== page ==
Herbs and spices are used for seasoning food to provide a combination of flavours to otherwise bland meals. Spices have long been used in Indian cuisine, and introducing them to babies is a traditionally accepted practice as well. Condiments and spices can be classified as fresh – green chillies, coriander leaves, curry leaves, mint leaves, garlic, fresh ginger, and dry – asafoetida, cardamom, red chillies, cloves, coriander seeds, cumin, fenugreek seeds, nutmeg, caraway, black pepper, poppy seeds and turmeric powder. This article aims to help you understand the right way to introduce a wide array of spices to your toddler’s food.
When do Indians traditionally start adding spices to a baby’s food?
Traditionally, Indian families start introducing spices right after six months of breastfeeding, to add flavour to the baby’s diet and as an agent to treat gastric ailments. Asafoetida, ginger, cumin and caraway (omam) have been used in traditional Indian remedies to help digestion. If you find your baby is allergic to certain spices or has digestive issues, it is best to consult your pediatrician about whether to delay the introduction of spices.
Right age to start your baby on spices
After introducing weaning foods to your child, a small quantity of mild spices such as cardamom, cumin and turmeric can be added to her dishes. Six to eight months is the right age to introduce spices to your baby’s diet. However, your baby will start to love self-feeding and enjoy a variety of spices in his cuisine only after he is eight months old. You can experiment with new flavours and spices, introducing them one at a time during this phase.
Right technique to start introducing spices
There are numerous ways to use condiments, herbs, spices and their blends. For example, some herbs, such as cinnamon, nutmeg, ginger and cloves, are substitutes for sugar. While other herbs, such as cumin and garlic are substitutes for salt. The table below furnishes details on when can a spice be introduced in your baby’s diet; how can it be introduced; and what are its health benefits?
Introducing one spice at a time
When you introduce spices to your child’s diet, introduce one spice at a time in very small quantities. Start with the mild spices. Wait for four to six days before introducing another spice or new food. This will help identify any possible allergic reaction caused by the spice.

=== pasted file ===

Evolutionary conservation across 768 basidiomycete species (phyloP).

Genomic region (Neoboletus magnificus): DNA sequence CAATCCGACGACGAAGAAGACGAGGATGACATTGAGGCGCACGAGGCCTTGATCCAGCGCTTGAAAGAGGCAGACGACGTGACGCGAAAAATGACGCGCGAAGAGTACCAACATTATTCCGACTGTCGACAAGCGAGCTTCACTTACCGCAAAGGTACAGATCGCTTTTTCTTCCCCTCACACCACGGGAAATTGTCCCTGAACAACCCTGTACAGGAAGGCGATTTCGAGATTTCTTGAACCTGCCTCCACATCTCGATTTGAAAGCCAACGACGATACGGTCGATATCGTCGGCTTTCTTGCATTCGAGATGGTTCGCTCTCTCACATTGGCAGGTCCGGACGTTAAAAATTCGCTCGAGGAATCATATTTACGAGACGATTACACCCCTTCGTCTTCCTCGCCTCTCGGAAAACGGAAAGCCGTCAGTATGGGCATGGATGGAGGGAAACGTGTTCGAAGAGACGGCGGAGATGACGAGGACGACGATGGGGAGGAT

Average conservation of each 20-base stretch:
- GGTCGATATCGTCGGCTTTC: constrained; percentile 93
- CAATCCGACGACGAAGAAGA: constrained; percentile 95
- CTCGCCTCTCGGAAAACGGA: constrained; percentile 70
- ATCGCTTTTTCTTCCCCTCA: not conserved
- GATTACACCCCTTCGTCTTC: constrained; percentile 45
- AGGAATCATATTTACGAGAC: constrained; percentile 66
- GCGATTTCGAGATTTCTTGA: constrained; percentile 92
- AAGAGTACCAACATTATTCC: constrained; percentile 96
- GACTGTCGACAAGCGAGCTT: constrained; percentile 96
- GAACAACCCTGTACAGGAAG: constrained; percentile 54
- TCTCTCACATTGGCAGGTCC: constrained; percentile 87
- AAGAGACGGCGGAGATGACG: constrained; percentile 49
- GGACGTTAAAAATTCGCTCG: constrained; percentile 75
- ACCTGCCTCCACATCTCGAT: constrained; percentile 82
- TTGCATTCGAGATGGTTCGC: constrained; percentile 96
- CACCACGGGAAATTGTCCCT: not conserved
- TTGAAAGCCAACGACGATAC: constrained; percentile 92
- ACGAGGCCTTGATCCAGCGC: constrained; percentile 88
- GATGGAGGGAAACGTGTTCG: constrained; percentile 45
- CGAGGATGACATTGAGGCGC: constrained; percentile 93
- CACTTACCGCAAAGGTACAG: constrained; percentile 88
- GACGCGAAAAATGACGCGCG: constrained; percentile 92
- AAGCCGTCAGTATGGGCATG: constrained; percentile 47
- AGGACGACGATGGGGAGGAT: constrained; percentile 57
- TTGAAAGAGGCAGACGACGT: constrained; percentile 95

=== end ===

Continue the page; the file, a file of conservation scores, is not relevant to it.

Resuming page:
Watch for allergic reactions
Keep an eye out for the following symptoms when you’re introducing a new spice to your baby’s diet:
• Hives (skin rash) or welts (skin bumps)
• Flushed skin (reddening of skin)
• Swelling of face/tongue/lips
• Vomiting and/or diarrhoea
• Coughing or wheezing
• Breathing difficulties
• Dizziness, loss of consciousness
Homemade spices vs. store-bought ones
Homemade spices – spices ground at home (e.g., pepper powder, cumin powder, chilli powder), are better than the pre-packaged ones. If you are used to buying pre-packaged spices, make sure they are fresh and are used before the date of expiry. Garden fresh herbs such as coriander, mint, parsley, basil, curry leaves, etc. are more beneficial and less threatening when compared to other dried spices, particularly, the more pungent ones.
A note of caution
Some household herbs and spices can be dangerous to toddlers if ingested in high doses. There have been a handful of case reports on toxic effects of a variety of spices. Spices that can cause toxicity in children include several Indian spices. A study published by Lin et al., in Pediatrics (2010), reported lead-poisoning cases from Indian cultural powders or spices. Imported products surveyed contained lead, and the study concluded that chronic exposure could increase the prevalence of elevated Blood Lead Levels (BLLs) in children. Cincinnati Drug and Poison Information Center warns that most herbs are not recommended for routine use in children. Hence, it is better to introduce spices to your child’s diet with caution. Including smaller amounts will help to avoid serious effects.